The big shareholder groups in Think Childcare Limited (ASX:TNK) have power over the company. Generally speaking, as a company grows, institutions will increase their ownership. Conversely, insiders often decrease their ownership over time. Warren Buffett said that he likes ‘a business with enduring competitive advantages that is run by able and owner-oriented people’. So it’s nice to see some insider ownership, because it may suggest that management is owner-oriented.
Think Childcare is a smaller company with a market capitalization of AU$78m, so it may still be flying under the radar of many institutional investors. Our analysis of the ownership of the company, below, shows that institutions own shares in the company. Let’s delve deeper into each type of owner, to discover more about Think Childcare.
What Does The Institutional Ownership Tell Us About Think Childcare?
Many institutions measure their performance against an index that approximates the local market. So they usually pay more attention to companies that are included in major indices.
Think Childcare already has institutions on the share registry. Indeed, they own 46% of the company. This suggests some credibility amongst professional investors. But we can’t rely on that fact alone, since institutions make bad investments sometimes, just like everyone does. When multiple institutions own a stock, there’s always a risk that they are in a ‘crowded trade’. When such a trade goes wrong, multiple parties may compete to sell stock fast. This risk is higher in a company without a history of growth. You can see Think Childcare’s historic earnings and revenue, below, but keep in mind there’s always more to the story.
We note that hedge funds don’t have a meaningful investment in Think Childcare. With a 23% stake, CEO Mathew Edwards is the largest shareholder. Next, we have FIL Limited and AustralianSuper Pty. Ltd. as the second and third largest shareholders, holding 10% and 8.4%, of the shares outstanding, respectively.
A deeper analysis brings to light the fact that 53% of the company is controlled by the top 5 shareholders suggesting that these owners wield significant influence on the business.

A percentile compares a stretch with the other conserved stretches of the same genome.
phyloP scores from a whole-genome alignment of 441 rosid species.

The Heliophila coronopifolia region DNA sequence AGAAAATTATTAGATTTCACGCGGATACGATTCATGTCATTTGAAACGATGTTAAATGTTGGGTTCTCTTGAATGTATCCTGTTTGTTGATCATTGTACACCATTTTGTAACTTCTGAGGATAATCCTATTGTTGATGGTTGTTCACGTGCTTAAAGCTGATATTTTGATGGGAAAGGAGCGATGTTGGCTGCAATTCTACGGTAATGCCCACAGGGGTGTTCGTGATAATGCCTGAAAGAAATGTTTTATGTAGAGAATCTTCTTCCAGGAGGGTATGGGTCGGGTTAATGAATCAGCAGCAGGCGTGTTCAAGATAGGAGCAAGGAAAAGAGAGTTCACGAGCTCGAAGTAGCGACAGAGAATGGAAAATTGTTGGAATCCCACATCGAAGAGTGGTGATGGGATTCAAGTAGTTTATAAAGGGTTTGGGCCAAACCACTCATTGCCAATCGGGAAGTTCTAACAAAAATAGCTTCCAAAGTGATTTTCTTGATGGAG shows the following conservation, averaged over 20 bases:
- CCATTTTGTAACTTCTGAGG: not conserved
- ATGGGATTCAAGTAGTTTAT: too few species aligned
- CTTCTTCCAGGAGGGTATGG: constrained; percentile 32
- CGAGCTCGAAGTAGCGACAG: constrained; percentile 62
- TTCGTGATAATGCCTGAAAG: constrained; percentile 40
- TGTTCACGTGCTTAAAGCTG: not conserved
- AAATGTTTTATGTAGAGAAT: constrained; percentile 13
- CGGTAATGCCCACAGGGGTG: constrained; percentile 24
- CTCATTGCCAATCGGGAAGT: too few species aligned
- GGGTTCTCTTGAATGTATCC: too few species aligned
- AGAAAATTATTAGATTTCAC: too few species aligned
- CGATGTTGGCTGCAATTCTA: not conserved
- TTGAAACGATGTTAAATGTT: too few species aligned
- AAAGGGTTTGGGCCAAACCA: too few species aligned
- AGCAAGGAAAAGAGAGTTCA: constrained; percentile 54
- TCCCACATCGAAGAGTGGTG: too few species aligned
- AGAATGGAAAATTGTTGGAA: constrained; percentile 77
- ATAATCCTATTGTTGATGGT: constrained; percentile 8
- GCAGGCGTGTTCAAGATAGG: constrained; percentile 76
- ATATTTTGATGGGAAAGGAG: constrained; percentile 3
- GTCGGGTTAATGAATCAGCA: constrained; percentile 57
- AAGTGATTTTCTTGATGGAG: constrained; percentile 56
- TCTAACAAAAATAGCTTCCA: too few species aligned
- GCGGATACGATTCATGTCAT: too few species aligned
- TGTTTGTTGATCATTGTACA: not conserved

Researching institutional ownership is a good way to gauge and filter a stock’s expected performance. The same can be achieved by studying analyst sentiments. There are plenty of analysts covering the stock, so it might be worth seeing what they are forecasting, too.
Insider Ownership Of Think Childcare
The definition of an insider can differ slightly between different countries, but members of the board of directors always count. Company management run the business, but the CEO will answer to the board, even if he or she is a member of it.
I generally consider insider ownership to be a good thing. However, on some occasions it makes it more difficult for other shareholders to hold the board accountable for decisions.
Our most recent data indicates that insiders own a reasonable proportion of Think Childcare Limited. It has a market capitalization of just AU$78m, and insiders have AU$23m worth of shares in their own names. This may suggest that the founders still own a lot of shares. You can click here to see if they have been buying or selling.
General Public Ownership
The general public holds a 21% stake in TNK. While this group can’t necessarily call the shots, it can certainly have a real influence on how the company is run.
Private Company Ownership
It seems that Private Companies own 3.8%, of the TNK stock. Private companies may be related parties. Sometimes insiders have an interest in a public company through a holding in a private company, rather than in their own capacity as an individual. While it’s hard to draw any broad stroke conclusions, it is worth noting as an area for further research.
I find it very interesting to look at who exactly owns a company. But to truly gain insight, we need to consider other information, too. Case in point: We’ve spotted 4 warning signs for Think Childcare you should be aware of, and 1 of them is potentially serious.
If you are like me, you may want to think about whether this company will grow or shrink. Luckily, you can check this free report showing analyst forecasts for its future.
NB: Figures in this article are calculated using data from the last twelve months, which refer to the 12-month period ending on the last date of the month the financial statement is dated. This may not be consistent with full year annual report figures.
If you spot an error that warrants correction, please contact the editor at firstname.lastname@example.org. This article by Simply Wall St is general in nature. It does not constitute a recommendation to buy or sell any stock, and does not take account of your objectives, or your financial situation. Simply Wall St has no position in the stocks mentioned.
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